Temporal arteritis - Symptom
Arteritis - temporal; Cranial arteritis; Giant cell arteritis
- Excessive sweating
- General ill feeling
- Jaw pain that comes and goes or occurs when chewing
- Loss of appetite
- Muscle aches
- Pain and stiffness in the neck, upper arms, shoulder, and hips
- Throbbing headache on one side of the head or the back of the head
- Scalp sensitivity, tenderness when touching the scalp
- Vision difficulties
- Blurred vision
- Double vision
- Reduced vision (blindness in one or both eyes)
- Weakness, excessive tiredness
- Weight loss (more than 5% of total body weight)
Other symptoms that may occur with this disease:
About 40% of people will have other, nonspecific symptoms such as respiratory complaints (most frequently dry cough) or weakness or pain along many nerve areas. Rarely, paralysis of eye muscles may occur. A persistent fever may be the only symptom.
Signs and tests:
The doctor will examine your head. Touching the head may show that the scalp is sensitive and has a tender, thick artery on one side. The affected artery may have a weak pulse or no pulse.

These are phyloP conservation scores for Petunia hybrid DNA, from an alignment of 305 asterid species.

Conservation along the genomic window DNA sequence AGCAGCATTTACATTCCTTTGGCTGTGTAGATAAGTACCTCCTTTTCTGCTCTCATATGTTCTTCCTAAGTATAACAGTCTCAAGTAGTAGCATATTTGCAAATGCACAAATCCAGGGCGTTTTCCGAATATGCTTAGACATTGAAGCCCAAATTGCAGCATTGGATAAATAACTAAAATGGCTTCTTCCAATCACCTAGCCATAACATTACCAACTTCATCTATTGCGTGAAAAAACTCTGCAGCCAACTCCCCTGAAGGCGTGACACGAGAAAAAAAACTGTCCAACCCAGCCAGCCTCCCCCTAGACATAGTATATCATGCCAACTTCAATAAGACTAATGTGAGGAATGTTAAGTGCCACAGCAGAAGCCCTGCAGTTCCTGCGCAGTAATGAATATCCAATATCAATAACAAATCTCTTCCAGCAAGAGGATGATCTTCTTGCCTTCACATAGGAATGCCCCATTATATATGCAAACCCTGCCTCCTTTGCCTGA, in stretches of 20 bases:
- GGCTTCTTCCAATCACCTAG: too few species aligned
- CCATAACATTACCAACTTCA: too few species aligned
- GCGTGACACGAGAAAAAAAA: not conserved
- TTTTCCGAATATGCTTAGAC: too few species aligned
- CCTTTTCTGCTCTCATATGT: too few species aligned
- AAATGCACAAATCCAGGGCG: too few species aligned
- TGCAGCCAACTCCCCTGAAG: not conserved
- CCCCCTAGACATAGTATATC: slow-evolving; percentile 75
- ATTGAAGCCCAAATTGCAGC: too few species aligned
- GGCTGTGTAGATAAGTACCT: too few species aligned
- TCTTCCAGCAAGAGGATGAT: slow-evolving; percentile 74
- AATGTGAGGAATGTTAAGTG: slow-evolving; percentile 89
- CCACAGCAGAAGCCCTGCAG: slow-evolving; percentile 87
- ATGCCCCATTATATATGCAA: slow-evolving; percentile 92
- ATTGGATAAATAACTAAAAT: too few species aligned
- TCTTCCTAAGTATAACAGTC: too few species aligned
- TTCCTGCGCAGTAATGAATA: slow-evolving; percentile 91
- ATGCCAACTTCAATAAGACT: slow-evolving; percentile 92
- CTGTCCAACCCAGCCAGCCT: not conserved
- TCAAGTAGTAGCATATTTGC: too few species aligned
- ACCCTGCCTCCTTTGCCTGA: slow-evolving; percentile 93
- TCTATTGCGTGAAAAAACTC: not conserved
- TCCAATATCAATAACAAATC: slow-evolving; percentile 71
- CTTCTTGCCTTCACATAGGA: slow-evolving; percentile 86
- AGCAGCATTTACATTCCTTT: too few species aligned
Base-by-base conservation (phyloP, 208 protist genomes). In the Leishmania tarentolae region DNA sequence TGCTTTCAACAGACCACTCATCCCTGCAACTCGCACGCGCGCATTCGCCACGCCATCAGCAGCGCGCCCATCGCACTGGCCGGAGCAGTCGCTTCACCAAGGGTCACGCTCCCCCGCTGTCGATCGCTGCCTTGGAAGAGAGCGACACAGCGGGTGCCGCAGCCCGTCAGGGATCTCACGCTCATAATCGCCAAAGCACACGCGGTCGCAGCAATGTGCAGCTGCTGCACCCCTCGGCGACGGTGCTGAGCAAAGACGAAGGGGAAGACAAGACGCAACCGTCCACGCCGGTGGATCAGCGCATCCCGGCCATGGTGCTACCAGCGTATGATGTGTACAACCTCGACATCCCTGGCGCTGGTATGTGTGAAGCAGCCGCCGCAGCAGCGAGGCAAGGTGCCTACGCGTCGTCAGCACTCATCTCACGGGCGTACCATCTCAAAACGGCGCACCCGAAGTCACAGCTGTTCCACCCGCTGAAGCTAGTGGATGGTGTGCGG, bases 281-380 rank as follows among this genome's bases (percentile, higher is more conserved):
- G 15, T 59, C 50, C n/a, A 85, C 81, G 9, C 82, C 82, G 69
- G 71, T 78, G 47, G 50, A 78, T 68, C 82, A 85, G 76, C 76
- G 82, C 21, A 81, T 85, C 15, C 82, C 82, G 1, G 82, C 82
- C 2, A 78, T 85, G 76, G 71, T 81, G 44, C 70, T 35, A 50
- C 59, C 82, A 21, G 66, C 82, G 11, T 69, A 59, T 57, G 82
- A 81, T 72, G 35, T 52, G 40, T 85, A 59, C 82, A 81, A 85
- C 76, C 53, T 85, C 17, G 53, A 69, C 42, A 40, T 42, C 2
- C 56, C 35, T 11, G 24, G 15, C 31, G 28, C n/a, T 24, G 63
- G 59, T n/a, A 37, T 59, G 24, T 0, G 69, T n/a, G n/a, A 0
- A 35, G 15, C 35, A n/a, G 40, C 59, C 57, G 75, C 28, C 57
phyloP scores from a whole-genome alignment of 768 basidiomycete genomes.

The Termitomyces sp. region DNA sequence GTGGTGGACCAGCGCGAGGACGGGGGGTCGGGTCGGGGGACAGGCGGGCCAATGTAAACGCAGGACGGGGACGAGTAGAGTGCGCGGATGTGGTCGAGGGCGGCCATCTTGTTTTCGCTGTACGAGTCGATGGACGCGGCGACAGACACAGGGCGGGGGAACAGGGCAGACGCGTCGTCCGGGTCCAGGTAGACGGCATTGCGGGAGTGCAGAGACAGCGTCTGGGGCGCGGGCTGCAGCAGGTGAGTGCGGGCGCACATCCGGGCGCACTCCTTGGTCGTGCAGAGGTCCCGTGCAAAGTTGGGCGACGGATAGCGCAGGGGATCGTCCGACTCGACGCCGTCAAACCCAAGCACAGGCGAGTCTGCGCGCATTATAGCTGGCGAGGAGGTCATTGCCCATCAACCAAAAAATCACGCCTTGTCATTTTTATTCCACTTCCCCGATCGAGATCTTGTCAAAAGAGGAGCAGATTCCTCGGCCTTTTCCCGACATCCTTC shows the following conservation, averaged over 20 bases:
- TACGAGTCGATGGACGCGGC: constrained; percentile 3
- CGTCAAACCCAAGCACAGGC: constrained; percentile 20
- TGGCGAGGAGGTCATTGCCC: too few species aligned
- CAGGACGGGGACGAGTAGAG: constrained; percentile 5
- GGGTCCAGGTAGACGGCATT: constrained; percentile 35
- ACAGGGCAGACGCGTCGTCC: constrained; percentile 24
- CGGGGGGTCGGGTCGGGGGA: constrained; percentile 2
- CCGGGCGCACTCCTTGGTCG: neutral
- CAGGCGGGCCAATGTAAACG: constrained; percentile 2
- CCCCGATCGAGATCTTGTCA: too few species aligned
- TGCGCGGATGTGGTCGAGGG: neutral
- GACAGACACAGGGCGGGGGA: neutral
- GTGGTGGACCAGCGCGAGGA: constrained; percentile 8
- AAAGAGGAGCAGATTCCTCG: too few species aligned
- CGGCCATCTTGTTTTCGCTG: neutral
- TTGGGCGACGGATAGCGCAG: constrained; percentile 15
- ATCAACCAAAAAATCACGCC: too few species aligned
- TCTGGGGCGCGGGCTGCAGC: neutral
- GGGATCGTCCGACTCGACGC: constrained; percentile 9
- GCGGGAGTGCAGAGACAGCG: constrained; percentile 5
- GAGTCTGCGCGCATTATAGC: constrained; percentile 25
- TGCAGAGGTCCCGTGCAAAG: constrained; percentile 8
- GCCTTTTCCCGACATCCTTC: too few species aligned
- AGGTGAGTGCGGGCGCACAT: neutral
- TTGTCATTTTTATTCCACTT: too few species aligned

Blood tests may include:
Blood tests cannot diagnose this condition. A biopsy and examination of tissue from the affected artery confirm the diagnosis in most cases. The biopsy is done on an outpatient basis while you are under local anesthesia.
You may also have other tests, including:
- Reviewed last on: 1/26/2011
- Shabir Bhimji, MD, PhD, Specializing in General Surgery, Cardiothoracic and Vascular Surgery, Midland, TX. Review provided by VeriMed Healthcare Network. Also reviewed by David Zieve, MD, MHA, Medical Director, A.D.A.M., Inc.
Hellmann DB. Giant cell arteritis, polymyalgia rheumatica, and Takayasu's arteritis. In: Firestein GS, Budd RC, Harris ED Jr., et al, eds. Kelley's Textbook of Rheumatology. 8th ed. Philadelphia, Pa: Saunders Elsevier;2008:chap 81.
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